"Hurry up, Gavin," his father said.
"Your mum asked us to stop at the butchers and pick up something for
supper. We donít have time to dawdle."
"Iím not dawdling, Daddy. Iím
walking slowly. My feet are tired," Gavin answered.
His father had to smile. "Ah, here
we are; the butcher shop." He pulled the door open and followed Gavin
"It smells in here, Daddy," Gavin
"Why donít you look around and Iíll
order something for us," his father suggested.
Gavin wandered around the shop. He
peered through the glass cases at all the different meat. He read the
signs, though some of them were difficult words. "Those are fat sausages,"
he laughed, looking at a long string of plump spicy sausage. "Iíve never
seen duck meat or grouse before. I wonder what venison is?" He walked over
to his father and pulled on his jacket. "Daddy, whatís venison?"
"Itís deer meat."
"Is a partridge a small cow?" Gavin
"No, a partridge is a bird. It looks
a lot like a pheasant. Did you see some?" his father asked.
"Yes. Thereís a whole shelf of game
birds, whatever that means. Does it mean they play games with each other?"
"No, son. It means they are wild
birds. People hunt them. Go and have a look for some gammon steak for us."
Gavin looked through the glass
window. He saw bacon, chicken, beef Wellington and lamb. "Ew, what is
that?" He read the sign. "Itís an ox tongue. Who would eat a tongue?"
The butcher heard Gavin and started
to laugh. He leaned over the counter. "People pay a lot of money to eat ox
tongue. Would you like me to cut a bit off for you to taste?" he asked.
"Ew, no. I will never eat any kind
of tongue," Gavin assured him.
He moved on. "I see haggis, mutton,
pork chops, stew meat and hereís the gammon steaks. Daddy! I found the
gammon!" he shouted.
His father walked over to Gavin.
"Good lad. Letís have some for supper tonight. Iíll pick up some bacon for
tomorrowís breakfast and also a beef brisket for tomorrow nightís supper.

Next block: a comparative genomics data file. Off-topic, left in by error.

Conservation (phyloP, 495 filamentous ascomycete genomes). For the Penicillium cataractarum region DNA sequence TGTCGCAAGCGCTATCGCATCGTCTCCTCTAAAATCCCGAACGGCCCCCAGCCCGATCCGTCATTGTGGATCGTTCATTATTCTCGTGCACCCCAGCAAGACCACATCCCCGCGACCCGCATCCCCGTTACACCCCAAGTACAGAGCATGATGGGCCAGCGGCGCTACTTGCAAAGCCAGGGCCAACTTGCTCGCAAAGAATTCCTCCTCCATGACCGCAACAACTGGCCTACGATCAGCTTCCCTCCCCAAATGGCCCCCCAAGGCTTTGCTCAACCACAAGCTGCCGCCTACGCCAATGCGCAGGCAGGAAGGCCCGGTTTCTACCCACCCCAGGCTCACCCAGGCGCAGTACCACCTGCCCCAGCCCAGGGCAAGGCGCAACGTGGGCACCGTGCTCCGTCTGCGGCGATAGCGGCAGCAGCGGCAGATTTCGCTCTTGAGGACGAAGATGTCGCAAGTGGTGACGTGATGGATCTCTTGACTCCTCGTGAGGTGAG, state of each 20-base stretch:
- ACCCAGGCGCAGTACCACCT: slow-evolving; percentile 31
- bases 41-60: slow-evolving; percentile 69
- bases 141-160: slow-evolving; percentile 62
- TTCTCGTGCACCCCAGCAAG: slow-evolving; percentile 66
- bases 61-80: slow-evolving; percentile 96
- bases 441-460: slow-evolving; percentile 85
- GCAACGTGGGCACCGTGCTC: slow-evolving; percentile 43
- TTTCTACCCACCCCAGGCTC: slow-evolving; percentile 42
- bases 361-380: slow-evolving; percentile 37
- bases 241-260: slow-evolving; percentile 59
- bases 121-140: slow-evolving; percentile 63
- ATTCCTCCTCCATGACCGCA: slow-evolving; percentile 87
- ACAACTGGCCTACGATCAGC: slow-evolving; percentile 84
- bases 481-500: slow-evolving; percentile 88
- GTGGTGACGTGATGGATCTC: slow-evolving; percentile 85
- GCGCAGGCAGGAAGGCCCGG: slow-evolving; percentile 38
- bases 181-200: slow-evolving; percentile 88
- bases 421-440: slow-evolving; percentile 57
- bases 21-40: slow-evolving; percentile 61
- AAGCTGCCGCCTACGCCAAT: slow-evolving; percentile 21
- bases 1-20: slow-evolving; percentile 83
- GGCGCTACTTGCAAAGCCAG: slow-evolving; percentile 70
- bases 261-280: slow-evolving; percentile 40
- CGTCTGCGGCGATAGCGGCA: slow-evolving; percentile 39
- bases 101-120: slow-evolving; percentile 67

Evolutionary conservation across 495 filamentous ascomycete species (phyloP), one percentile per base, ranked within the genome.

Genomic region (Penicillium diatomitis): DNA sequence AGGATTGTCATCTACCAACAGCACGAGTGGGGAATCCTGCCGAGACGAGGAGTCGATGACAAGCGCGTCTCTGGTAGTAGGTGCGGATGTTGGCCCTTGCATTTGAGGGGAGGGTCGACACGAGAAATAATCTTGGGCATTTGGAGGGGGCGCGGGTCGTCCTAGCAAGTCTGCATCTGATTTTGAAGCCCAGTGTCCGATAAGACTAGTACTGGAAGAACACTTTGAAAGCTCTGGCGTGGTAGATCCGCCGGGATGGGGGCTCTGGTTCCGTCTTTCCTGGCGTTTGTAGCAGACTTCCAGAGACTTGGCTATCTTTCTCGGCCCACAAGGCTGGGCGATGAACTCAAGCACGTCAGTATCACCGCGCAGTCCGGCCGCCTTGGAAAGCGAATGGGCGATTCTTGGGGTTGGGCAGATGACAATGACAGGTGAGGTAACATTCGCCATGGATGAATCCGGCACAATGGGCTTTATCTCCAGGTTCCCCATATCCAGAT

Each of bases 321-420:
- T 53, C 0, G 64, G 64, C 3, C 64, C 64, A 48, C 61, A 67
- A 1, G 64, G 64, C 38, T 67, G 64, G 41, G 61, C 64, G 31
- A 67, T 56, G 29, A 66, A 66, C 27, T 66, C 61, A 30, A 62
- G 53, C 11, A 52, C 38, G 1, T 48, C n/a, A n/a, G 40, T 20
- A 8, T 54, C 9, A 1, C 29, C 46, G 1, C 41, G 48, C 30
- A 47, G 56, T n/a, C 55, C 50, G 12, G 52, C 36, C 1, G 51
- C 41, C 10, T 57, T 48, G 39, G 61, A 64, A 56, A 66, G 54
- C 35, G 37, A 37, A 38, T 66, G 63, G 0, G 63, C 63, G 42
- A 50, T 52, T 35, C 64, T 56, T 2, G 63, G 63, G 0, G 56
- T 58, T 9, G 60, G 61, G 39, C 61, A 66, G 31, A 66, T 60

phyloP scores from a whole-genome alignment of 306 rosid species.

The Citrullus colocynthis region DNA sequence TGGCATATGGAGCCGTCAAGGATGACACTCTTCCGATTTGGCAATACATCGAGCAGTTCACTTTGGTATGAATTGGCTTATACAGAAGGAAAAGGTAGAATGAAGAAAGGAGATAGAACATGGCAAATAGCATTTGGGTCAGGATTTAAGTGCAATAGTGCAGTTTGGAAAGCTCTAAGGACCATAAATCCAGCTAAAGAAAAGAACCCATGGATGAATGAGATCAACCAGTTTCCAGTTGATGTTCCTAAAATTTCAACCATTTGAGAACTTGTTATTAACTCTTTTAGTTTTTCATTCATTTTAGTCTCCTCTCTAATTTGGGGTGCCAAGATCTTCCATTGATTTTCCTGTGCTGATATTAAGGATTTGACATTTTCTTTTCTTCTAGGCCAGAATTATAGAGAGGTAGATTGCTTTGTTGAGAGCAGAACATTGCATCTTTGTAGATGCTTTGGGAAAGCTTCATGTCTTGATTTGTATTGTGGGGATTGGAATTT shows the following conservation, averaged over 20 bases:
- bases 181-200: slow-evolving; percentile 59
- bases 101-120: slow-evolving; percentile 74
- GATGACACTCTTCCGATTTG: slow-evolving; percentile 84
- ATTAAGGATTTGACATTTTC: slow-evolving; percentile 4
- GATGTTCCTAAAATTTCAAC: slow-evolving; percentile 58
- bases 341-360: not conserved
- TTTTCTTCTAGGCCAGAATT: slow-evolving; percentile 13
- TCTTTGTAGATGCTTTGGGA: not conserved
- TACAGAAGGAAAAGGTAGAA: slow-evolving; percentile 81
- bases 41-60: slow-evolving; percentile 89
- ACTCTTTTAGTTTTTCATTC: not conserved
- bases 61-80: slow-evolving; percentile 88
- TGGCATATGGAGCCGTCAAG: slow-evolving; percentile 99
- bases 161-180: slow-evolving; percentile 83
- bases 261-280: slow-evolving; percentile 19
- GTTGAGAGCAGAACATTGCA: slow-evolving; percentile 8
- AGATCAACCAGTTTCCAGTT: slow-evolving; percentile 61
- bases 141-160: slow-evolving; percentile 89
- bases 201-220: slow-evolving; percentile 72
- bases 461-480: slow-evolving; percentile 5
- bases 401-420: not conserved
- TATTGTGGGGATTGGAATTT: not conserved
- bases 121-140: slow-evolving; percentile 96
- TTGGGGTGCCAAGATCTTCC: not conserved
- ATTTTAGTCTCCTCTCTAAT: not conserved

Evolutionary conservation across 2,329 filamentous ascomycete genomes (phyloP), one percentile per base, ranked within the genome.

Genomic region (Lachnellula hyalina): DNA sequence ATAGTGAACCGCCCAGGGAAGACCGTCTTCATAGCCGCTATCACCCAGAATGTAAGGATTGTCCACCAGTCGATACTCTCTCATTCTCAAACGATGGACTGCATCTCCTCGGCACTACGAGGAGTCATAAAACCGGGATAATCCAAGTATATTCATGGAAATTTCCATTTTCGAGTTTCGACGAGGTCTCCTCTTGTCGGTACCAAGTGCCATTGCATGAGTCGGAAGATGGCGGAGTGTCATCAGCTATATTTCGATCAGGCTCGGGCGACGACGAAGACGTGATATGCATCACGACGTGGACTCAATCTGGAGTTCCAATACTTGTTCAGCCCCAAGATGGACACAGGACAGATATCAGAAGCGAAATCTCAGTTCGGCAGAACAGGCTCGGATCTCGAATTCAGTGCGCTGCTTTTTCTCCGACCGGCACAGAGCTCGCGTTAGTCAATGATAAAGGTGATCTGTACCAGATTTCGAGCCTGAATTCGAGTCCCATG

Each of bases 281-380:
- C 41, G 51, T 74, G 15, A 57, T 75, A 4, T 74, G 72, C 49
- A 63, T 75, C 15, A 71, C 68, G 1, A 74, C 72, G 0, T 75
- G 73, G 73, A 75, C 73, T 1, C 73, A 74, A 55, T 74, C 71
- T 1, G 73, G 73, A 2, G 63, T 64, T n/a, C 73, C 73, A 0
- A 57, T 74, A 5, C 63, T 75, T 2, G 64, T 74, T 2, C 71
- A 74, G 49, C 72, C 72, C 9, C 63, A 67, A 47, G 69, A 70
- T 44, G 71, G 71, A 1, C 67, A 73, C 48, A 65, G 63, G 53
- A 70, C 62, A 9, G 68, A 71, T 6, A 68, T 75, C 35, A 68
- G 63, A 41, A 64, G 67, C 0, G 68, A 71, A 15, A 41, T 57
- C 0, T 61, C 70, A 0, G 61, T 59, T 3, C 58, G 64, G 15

Your mum will appreciate that."
Gavin watched the butcher pick out
some gammon steaks and wrap them in some butcher paper. He did the same
with the bacon and the beef brisket. "There you go now," he said to
"Come on, Gavin. Itís time to go,"
he called to his son.
Gavin ran to the door. He was glad
to leave. It smelled horrid in there. "Daddy, I know something else that
will make Mum happy. Letís stop and pick her up some doughnuts for sweets
"Oh, your mum will be happy will
she? What about you? Would you like a doughnut too?" his father asked.
"Yes, Daddy. Iíd like one too,"
Gavin said, honestly. They went into the bakery. "I like the smell in here
much better. I smell sugar and sweet things." As his father picked out a
dozen doughnuts, Gavin looked wide-eyed at all the delicious, tasty sweets
piled high on platters on the shelves. "Oh, those cakes look good,
especially the one with chocolate." He licked his lips and moved to the
next shelf. "Sticky toffee pudding. Thatís my favorite thing in the whole
world," he drooled. "Look at those pastries, with cherry filling and
vanilla icing. I wish Daddy would buy me one of those too."
It was time to leave much too soon.
Gavin wanted to stay in the bakery for another hour. He wished he could
have a taste of everything. "Time to go now. I bought your mum some
doughnuts. You can have one too," his father smiled.
When they got home that night,
Gavinís mum was happy to see all the things theyíd bought for supper. They
ate the gammon steaks with boiled potatoes, carrots, and bread with
butter. At last it was time for doughnuts. Gavinís father brought the box
to the table. "You can pick first," he said to the lad. Gavin looked at
them all. Some had colored sprinkles on them, some had chocolate icing on
them and some had custard and jam fillings and sprinkled sugar on them.
"I want this one," he said and
picked one with red, green and yellow sprinkles. He bit into it. It tasted
"Will you stop by the fish shop
tomorrow and pick up some fresh mussels?" his mum asked.
"Of course we can, dear. Iím sure
Gavin would love going into the shop filled with all the different types
of fish and seafood, wouldnít you, lad?" his father asked.
Gavin didnít smile. He couldnít
answer because his mouth was full of delicious donut. He knew the fish
shop would smell even worse than the butcher shop, but maybe, just maybe,
he could get his father to stop by the bakers again and get some sticky